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Political TV Ad Archive (and a resource round-up)
Political advertising is expected to reach several billions of dollars this season, leaving most Americans both barraged and confused.
Political TV Ad Archive, a free project recently launched by the Internet Archive, arrived just in time to support this learning opportunity. It is already inspiring journalists, data visualizers, and more to look at political TV ads in a new way.
Funded by the Knight News Challenge and the Democracy Fund and individual donors, the online archive of 2016 primary election political ads is searchable by candidate, sponsor or keyword. The Archive tracks political TV ads in 20 markets in our growing number of primary states. In addition to making it easy to find, view and share the ads, the Archive connects to resources that help discern credibility.
The open source Political TV Ad Archive offers both numerical and graphically represented data to promote audio or video analysis. Each ad has its own canonical web page and associated downloadable metadata, prepared either by Internet Archive or the the media itself. The downloadable data includes: when, where and how often the ad has aired, on which TV stations, who is sponsoring the ad, subject(s) covered, which candidates are targeted, and the legal designation of the sponsor.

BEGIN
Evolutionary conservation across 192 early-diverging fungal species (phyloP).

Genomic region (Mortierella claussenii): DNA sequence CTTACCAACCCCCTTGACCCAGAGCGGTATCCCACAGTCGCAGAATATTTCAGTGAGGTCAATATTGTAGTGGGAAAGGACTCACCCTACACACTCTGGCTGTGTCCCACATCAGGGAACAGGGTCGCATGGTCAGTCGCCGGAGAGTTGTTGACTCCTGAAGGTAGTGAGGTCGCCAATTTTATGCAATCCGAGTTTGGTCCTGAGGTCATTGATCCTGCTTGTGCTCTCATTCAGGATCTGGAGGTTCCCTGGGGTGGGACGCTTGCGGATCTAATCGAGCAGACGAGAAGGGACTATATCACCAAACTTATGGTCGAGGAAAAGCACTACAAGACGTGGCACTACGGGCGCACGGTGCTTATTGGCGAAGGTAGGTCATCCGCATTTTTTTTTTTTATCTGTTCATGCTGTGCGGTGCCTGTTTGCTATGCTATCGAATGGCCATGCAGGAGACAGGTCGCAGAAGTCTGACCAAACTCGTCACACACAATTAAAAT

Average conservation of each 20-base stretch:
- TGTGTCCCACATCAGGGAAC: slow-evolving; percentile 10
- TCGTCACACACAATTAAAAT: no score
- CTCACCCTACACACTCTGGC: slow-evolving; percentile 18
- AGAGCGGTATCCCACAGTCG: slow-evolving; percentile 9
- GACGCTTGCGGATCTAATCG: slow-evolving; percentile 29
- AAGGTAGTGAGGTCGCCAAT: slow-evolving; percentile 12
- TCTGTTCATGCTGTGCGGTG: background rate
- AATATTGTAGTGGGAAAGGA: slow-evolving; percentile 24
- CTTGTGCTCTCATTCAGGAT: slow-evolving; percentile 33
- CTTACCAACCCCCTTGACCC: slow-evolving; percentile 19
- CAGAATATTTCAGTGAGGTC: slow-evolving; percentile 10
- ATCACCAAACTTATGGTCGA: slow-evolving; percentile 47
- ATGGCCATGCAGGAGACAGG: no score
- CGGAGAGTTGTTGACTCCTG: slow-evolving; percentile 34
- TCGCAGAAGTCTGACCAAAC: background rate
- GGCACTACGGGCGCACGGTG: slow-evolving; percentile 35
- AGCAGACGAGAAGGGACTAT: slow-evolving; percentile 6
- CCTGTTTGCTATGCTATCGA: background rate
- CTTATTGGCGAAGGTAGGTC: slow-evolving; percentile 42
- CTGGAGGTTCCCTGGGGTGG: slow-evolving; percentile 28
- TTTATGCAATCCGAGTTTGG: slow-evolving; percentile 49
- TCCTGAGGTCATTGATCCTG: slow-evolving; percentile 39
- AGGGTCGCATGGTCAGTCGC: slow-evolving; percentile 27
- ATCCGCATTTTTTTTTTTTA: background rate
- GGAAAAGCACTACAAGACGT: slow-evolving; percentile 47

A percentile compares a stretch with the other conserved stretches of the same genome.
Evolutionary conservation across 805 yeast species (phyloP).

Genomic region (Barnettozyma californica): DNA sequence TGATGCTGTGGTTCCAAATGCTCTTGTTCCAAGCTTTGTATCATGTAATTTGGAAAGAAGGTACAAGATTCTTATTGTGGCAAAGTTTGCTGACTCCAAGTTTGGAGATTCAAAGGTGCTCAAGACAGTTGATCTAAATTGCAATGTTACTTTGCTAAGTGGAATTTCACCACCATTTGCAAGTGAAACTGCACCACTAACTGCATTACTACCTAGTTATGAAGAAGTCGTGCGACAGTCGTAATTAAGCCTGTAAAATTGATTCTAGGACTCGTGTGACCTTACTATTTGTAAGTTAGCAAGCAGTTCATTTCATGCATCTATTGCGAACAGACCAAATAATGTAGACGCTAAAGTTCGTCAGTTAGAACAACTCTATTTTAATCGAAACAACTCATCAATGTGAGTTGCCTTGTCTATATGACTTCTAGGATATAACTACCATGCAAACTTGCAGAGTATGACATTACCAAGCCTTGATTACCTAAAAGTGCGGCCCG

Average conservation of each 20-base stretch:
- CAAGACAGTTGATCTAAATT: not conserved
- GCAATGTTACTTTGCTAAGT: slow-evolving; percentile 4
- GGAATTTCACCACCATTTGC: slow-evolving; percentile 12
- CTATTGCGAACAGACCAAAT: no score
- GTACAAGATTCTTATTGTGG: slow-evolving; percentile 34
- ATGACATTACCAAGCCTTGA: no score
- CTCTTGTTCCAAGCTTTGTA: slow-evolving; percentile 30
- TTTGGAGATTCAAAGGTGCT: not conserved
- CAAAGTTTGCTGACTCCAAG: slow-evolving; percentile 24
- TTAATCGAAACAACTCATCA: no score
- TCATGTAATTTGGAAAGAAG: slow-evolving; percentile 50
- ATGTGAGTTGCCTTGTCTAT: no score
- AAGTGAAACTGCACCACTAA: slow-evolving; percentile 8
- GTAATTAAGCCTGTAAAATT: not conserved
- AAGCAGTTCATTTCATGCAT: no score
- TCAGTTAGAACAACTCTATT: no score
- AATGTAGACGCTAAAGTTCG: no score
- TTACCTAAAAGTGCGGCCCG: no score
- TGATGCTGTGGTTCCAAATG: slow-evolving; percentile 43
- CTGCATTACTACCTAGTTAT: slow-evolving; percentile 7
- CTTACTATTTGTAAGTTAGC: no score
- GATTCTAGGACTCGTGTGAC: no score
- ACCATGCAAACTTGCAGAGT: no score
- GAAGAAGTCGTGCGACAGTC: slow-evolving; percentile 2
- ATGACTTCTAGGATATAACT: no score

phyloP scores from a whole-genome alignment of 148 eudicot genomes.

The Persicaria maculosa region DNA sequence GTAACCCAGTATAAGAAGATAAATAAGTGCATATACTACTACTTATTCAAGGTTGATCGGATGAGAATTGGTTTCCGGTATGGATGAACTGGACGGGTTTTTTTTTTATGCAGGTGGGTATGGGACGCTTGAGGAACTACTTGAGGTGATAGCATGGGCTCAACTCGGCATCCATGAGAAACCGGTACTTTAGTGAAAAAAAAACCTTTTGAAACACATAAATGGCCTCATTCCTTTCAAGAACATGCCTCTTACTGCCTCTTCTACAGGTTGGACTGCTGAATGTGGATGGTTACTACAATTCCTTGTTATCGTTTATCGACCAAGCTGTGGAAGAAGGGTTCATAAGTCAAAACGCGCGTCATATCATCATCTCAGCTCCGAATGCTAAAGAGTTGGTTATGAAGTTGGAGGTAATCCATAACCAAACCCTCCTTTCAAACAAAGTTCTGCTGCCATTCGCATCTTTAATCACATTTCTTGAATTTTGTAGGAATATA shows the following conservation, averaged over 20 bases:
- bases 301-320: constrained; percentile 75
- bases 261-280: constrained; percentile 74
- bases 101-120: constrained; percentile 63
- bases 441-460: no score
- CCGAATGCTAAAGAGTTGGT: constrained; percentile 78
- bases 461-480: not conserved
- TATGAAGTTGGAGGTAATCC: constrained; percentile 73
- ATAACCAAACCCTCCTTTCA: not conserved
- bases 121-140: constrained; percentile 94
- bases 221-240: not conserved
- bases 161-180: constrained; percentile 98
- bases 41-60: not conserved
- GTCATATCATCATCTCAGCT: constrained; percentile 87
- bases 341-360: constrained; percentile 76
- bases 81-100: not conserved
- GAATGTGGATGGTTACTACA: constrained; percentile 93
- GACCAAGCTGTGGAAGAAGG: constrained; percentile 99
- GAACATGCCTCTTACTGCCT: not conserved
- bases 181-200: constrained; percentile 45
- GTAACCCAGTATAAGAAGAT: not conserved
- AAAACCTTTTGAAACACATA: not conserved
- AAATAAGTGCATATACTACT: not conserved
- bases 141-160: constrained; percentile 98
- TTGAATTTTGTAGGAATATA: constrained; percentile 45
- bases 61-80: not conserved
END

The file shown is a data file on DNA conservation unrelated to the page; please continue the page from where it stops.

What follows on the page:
Here are examples of how journalists are using the available data:
You can see a video of the big January 22 launch here.
You can follow the project on Twitter @PolitAdArchive.
For more fact-checking, the Archive offers links to some impressive partners:
- American Press Institute
- Center for Responsive Politics
- Center for Public Integrity
- Duke Reporters’ Lab
- The Washington Post’s Fact Checker
Please also be sure to explore:
- Frank Baker’s Media and Politics
- PBS Learning Media’s Election Central
- Museum of the Moving Image’s The Living Room Candidate
- C-SPAN Classroom’s Campaign 2016
- New York Times Learning Channel’s Election 2016 and its Television Commercial Analysis Chart
- Rock the Vote
- Edutopia’s Election 2016 Resources
- Vote Smart’s K-12 Classroom Activities and Resources: Civics Matters Curriculum
- NEA’s Election Resources
About Joyce Valenza
Joyce is an Assistant Professor of Teaching at Rutgers University School of Information and Communication, a technology writer, speaker, blogger and learner. Follow her on Twitter: @joycevalenza
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